It’s hard to put my West Coast Trail experience into words.
Every time I sit down to write a blog I struggle a little bit. I struggle to find inspiration, and then to turn that inspiration into something concise and easy to read. Today I am struggling more than ever, but for a different reason. I have so much inspiration that I am at a loss for words.
It’s been four days since we completed the final kilometer and returned back to civilization; and those few days have been full of mixed emotions. A sense of comfort in a daily hot shower and comfy queen-size, a sense of overwhelm in crowds, traffic, and technology; a sense of sadness in withdrawing from coastal sunsets and ocean air. Most of all though is an overwhelming sense of gratitude for the time I spent amongst the ancient cedars, challenging myself and building lifelong relationships with amazingly courageous and inspiring people.
I have hundreds of memories from our week on the West Coast Trail. Eight of us crossed one hundred and fifty bridges and climbed seventy ladders. We shared twenty-one meals, fifty-some water breaks, seven campfires, and about a thousand laughs. Give or take. No matter how I try I cannot put my memories on paper. But what I can do is translate them all into gratitude.
I’m grateful for the miraculous beauty of Mother Nature; Beauty that was somehow magically heightened deep in the rainforests, and on the shores of the Pacific Rim. I’ve spent my whole life in the mountains. I’ve done hundreds of hikes in hundreds of forests, but I have never seen trees the way I saw them last week.Our hiking terrain was about forty percent coastline and sixty percent forest.
The latter of which we spent under a canopy of some of the tallest Sitka Spruce, and oldest Western Red Cedars in the world. These trees fascinated me and I often found myself stuck still in my tracks, lingering just to stay a little longer in their presence. I was amazed at their beauty and grandeur, and at the way they adapted and changed. Fallen trees became extensions of those still standing, continuously changing form, changing function, and evolving.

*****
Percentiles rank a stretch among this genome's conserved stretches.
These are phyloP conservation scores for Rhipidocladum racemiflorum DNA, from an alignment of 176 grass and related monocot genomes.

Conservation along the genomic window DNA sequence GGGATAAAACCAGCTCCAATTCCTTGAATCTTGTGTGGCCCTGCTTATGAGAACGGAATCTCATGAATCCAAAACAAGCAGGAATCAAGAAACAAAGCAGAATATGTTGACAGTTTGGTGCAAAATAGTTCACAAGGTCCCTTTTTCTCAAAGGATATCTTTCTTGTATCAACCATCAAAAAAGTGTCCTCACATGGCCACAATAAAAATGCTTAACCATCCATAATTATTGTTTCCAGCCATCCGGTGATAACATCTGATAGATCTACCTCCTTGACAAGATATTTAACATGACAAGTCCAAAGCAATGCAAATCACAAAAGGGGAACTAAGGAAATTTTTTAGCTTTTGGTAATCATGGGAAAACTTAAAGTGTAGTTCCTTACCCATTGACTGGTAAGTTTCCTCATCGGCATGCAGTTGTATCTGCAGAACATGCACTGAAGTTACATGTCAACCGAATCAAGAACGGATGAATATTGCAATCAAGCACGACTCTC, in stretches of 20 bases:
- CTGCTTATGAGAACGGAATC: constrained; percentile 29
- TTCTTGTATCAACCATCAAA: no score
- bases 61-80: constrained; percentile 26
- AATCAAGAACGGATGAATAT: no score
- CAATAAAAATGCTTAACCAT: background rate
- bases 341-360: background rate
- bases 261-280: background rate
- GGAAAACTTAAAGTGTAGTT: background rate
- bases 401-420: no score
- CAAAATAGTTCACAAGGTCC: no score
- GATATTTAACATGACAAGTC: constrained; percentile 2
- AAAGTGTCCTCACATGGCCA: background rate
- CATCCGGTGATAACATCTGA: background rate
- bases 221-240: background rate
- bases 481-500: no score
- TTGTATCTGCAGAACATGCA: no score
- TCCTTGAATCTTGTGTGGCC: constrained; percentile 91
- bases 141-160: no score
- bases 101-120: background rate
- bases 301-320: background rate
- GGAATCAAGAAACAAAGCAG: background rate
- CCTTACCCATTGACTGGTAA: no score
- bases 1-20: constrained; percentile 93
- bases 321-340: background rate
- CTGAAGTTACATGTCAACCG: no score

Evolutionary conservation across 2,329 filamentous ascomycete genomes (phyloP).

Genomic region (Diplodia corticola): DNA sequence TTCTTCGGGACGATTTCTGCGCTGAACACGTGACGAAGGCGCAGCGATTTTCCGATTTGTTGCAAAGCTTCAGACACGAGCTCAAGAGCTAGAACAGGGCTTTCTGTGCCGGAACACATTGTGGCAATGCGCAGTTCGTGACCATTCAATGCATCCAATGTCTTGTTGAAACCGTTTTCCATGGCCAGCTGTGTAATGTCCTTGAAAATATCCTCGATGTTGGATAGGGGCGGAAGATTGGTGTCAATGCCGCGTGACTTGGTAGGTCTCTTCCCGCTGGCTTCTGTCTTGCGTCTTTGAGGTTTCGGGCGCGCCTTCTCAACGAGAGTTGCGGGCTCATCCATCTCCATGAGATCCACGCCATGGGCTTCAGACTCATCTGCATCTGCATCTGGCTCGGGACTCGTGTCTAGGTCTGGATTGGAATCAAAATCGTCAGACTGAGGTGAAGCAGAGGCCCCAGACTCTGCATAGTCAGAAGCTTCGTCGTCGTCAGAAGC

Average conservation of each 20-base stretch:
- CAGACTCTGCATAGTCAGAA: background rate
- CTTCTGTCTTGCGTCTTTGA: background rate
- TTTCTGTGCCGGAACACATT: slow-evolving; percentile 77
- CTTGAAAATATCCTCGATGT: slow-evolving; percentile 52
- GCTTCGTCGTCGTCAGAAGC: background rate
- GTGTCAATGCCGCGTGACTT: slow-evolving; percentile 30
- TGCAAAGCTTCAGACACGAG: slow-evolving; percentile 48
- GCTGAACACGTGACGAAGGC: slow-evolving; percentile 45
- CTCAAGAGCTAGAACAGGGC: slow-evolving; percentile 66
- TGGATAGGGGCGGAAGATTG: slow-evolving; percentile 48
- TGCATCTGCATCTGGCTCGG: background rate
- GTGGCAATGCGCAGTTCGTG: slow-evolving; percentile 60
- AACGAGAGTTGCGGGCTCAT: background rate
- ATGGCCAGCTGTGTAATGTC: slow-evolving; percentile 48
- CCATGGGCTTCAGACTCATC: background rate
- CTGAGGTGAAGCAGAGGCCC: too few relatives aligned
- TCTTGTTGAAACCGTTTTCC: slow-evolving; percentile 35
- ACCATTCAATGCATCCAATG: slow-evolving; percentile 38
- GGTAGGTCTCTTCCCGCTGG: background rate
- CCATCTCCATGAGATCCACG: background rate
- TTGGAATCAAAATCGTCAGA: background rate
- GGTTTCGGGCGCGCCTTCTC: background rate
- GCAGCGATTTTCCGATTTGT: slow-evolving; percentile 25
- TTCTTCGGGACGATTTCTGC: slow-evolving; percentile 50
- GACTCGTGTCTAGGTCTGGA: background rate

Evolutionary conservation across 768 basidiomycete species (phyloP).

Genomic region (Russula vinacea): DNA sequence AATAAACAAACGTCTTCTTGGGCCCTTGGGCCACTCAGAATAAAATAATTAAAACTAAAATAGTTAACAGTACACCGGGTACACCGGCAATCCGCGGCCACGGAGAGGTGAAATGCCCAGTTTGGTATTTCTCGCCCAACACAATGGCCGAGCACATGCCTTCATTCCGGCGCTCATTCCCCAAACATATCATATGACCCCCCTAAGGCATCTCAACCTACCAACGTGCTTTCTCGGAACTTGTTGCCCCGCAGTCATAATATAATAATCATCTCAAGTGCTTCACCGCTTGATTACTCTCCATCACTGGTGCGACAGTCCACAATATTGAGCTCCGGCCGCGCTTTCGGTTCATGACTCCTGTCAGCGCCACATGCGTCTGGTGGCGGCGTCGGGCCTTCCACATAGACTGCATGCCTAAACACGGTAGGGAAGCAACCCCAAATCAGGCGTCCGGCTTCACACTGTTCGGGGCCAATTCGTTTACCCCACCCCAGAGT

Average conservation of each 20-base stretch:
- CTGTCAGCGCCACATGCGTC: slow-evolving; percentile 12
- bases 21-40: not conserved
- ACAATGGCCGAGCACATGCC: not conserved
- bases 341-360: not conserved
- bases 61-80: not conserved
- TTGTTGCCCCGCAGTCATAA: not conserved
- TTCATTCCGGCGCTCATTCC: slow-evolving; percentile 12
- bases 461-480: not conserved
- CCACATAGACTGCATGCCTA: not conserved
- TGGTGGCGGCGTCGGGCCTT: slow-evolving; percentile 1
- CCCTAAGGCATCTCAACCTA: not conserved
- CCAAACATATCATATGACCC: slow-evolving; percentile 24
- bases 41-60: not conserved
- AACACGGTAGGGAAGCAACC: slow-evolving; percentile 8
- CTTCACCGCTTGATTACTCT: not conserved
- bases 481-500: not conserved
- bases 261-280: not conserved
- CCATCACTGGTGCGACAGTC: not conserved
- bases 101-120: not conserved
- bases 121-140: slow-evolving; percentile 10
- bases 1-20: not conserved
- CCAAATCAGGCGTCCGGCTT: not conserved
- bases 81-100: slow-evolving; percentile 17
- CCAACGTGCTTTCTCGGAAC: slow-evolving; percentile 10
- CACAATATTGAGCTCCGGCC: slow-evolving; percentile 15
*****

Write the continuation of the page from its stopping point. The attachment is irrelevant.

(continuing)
The coastline of the West Coast Trail was named the Graveyard of the Pacific on account of the dozens of shipwrecks that occurred in the straight in the late 18th century. Hiking along this rugged and rocky coastline was similar to no other experience I’ve had. I’ve spent a fair amount of time near the ocean – I’ve lived in Vancouver, I’ve travelled to Mexico, I’ve ferried to the Island – but I’ve never looked at the ocean and seen nothing on the horizon. I’ve never walked across the ocean floor when the tide is out and seen sea urchins and starfish in their little natural aquariums. And I’ve certainly never seen a pod of Killer Whales breach in front of my dinner table.
Watching the sun slip down beneath the horizon, falling asleep on the sand, and waking up to the sound of waves lapping the shore are feelings I will not soon forget.
We were lucky enough to share our experience with plenty of local wildlife. We saw Humpback Whales, Orcas and Sea Lions. River Otters, Bald Eagles and Herons, and judging by the fresh tracks we followed, we were in very close range of a Cougar. It was a special feeling watching so many different creatures in their natural habitat, and knowing we were just lucky to be guests in their environment.
Along with the gratitude I feel for the nature of the WCT, I feel equally grateful for the bond I formed with our entire group. There were guests on our trip that I had never met before, who I now feel closer to than some of my oldest friends. On the other hand there was one guest in the group that I have known my entire life, but learned more about in seven days on the trail than I have in nearly 30 years of social gatherings. By spending this time together – away from our everyday routines and normalities – we got to know each other on a whole other level. I realized that when you strip it all down, take away the distractions and the stresses of life, you get to see people for who they truly are. We witnessed one another’s struggles and celebrated our triumphs as a team. We watched our guests share food with hungry travellers, collect driftwood for another group’s fire, and provide assistance to an injured hiker. We came together as a cohesive unit, knowing we were only as strong as our weakest link. We conquered fears together, and at the end of day seven we celebrated a huge accomplishment as a team.
I could not have asked for a better experience on the West Coast Trail and I cannot wait to do it again. The group we hiked with feels like family to me, and I already miss my WCT family dearly.Though they are hard to put into words, my memories are crystal clear in my mind, and there they will stay forever etched with gratitude and fondness. Thank you West Coast Trail for the experience of a lifetime!